NHS Blood and Transplant (NHSBT) has urgently called for donations of O Positive and O Negative blood to boost stocks following a ransomware attack which has disrupted pathology services in London.

The cyber attack on pathology system provider Synnovis on 3 June 2024, has led to operations and appointments being cancelled at Guy’s and St Thomas’ NHS Foundation Trust, King’s College Hospitals NHS Foundation Trust, including transplant centre the Royal Brompton, Harefield Hospital and the Evelina London Children’s Hospital.

It has also disrupted GP services across Bexley, Greenwich, Lewisham, Bromley, Southwark and Lambeth boroughs.

The IT incident means the affected hospitals cannot currently match patients’ blood at the same frequency as usual.

In a press release published on 10 June, Professor Stephen Powis, medical director for NHS England said: “NHS staff are continuing to go above and beyond to minimise the significant disruption to patients following the ransomware cyber-attack on Synnovis earlier this week.

“But unfortunately, we know that a number of operations and appointments have been postponed or diverted to other neighbouring hospitals not impacted by the cyber-attack, as we prioritise pathology services for the most clinically urgent cases.

“To help London staff support and treat more patients, they need access to O Negative and O Positive blood, so if one of these is your blood type, please come forward to one of the 13,000 appointments currently available in NHS blood donor centres.”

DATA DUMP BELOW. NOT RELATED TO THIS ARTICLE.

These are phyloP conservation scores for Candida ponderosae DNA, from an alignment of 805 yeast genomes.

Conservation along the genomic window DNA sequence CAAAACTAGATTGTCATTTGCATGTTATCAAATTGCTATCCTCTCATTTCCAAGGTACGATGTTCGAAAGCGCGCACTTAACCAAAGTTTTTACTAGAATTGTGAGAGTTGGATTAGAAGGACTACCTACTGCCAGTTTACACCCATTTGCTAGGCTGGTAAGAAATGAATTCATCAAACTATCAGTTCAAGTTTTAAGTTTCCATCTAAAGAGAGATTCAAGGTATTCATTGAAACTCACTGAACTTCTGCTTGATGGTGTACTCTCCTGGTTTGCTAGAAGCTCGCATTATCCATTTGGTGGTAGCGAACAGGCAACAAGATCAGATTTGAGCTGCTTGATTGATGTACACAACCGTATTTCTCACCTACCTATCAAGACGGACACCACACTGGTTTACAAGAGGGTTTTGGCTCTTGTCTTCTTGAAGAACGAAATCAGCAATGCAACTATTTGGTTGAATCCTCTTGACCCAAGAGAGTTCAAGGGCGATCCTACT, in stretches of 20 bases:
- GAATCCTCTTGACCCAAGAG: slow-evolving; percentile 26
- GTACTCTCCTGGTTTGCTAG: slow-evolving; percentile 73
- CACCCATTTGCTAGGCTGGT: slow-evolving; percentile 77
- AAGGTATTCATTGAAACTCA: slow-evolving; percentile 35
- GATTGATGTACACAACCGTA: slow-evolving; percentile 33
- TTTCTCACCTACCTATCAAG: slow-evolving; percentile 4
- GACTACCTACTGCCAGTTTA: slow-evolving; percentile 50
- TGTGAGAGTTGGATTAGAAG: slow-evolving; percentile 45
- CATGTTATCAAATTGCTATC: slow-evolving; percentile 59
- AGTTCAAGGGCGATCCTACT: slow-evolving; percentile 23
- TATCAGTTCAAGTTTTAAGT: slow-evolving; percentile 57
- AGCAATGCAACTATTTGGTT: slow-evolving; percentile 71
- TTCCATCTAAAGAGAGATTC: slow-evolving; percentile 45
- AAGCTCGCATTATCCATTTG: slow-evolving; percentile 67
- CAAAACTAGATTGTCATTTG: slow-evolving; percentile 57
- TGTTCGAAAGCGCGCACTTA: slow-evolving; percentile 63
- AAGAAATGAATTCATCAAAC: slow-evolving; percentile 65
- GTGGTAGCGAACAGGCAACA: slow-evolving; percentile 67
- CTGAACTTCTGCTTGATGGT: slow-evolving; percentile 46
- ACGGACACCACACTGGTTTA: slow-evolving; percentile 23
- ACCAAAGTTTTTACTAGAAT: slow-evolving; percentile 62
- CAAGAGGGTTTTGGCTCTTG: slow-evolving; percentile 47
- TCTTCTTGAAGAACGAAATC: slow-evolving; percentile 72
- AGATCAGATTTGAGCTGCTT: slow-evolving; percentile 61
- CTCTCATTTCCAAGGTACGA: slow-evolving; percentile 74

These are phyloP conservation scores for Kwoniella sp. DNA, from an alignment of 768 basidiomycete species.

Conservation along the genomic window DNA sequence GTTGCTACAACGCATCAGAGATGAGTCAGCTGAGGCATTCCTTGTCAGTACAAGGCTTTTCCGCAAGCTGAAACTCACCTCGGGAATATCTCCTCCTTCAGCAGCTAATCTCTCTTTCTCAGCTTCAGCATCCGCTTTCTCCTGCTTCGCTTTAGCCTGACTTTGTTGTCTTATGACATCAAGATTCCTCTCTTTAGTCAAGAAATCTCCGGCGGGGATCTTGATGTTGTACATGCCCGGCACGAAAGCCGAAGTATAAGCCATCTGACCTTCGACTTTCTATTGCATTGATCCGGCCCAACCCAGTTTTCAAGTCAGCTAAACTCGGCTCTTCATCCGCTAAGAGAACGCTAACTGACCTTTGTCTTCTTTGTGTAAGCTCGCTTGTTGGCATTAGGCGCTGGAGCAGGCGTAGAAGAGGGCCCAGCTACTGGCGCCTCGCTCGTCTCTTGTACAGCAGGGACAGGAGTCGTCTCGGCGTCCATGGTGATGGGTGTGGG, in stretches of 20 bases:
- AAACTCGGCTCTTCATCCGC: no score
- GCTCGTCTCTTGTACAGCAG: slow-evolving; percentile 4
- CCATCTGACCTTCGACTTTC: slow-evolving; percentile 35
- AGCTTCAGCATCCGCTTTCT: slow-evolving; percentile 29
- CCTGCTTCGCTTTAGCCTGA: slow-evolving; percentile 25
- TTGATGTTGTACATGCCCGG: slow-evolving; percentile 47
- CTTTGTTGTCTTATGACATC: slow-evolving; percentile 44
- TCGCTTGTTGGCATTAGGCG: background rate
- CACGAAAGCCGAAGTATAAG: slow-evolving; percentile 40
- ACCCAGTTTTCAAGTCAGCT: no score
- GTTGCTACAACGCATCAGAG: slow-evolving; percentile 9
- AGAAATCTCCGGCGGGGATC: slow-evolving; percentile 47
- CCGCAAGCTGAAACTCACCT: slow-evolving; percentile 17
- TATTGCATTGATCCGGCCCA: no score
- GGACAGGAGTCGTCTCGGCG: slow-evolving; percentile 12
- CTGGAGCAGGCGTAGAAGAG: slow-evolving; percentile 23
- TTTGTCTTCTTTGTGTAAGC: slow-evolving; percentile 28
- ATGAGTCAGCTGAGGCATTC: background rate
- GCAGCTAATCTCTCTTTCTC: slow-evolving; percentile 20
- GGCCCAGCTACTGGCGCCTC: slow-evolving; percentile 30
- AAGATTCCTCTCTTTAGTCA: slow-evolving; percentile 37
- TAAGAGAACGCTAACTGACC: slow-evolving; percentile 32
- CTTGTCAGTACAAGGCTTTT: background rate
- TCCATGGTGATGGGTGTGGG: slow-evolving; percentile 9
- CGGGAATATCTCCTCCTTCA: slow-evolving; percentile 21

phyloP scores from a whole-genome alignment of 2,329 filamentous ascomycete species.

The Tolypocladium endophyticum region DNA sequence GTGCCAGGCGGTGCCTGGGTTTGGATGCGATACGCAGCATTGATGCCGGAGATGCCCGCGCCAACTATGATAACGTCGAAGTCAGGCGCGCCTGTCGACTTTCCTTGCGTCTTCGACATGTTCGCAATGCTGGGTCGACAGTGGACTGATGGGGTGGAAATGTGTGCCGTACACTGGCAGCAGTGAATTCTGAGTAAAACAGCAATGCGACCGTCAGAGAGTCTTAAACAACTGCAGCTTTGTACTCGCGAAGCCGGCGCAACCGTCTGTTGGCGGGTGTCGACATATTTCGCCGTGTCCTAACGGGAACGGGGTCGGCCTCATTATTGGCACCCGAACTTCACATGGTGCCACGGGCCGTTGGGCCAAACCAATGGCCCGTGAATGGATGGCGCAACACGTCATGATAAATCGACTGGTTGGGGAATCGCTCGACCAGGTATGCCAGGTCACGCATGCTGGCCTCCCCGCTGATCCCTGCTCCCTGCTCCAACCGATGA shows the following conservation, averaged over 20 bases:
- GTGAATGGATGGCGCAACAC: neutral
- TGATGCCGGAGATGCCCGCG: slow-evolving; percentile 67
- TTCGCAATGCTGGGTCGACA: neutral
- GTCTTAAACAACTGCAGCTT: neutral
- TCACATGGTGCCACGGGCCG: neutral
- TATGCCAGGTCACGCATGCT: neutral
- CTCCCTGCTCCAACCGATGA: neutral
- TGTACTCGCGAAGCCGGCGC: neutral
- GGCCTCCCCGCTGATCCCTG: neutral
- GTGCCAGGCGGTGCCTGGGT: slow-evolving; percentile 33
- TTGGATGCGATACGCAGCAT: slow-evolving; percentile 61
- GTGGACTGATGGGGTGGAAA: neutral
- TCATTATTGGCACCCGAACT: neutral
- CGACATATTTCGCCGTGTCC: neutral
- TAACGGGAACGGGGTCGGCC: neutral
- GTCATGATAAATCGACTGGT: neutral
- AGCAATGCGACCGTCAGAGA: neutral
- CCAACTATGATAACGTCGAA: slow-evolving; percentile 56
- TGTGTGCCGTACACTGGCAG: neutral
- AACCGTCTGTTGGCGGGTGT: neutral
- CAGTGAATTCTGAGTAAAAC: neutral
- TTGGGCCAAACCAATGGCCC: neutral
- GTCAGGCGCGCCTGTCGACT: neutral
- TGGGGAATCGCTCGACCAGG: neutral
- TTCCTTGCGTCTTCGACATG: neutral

For surgeries and procedures requiring blood to take place, hospitals need to use O type blood as this is safe to use for all patients and blood has a shelf life of 35 days, so stocks need to be continually replenished.

That means more units of these types of blood than usual will be required over the coming weeks to support the wider efforts of frontline staff to keep services running safely for local patients.

NHSBT is calling for type O blood donors in 25 town and city centre NHS blood donor centres in England.

Dr Gail Miflin, chief medical officer at NHS Blood and Transplant, said: “Patient safety is our absolute priority. When hospitals do not know a patient’s blood type or cannot match their blood, it is safe to use O type blood.

“To support London hospitals to carry out more surgeries and to provide the best care we can for all patients, we need more O Negative and O Positive donors than usual”.

Russian cybercrime group Qilin is thought to be behind the ransomware attack, according to Ciaran Martin, former chief executive of the national Cyber Security Centre.

Martin told BBC Radio 4’s Today programme that the hackers, who have previously attacked automotive companies, Australian courts and the Big Issue, were “looking for money”.

An NHS London spokesperson said: “NHS staff are working around the clock to minimise the significant disruption to patient care following the ransomware cyber-attack and we are sorry to all those who have been impacted.

“Pathology services are integral to a wide range of treatments and we know that a number of operations and appointments have been cancelled due to this attack.”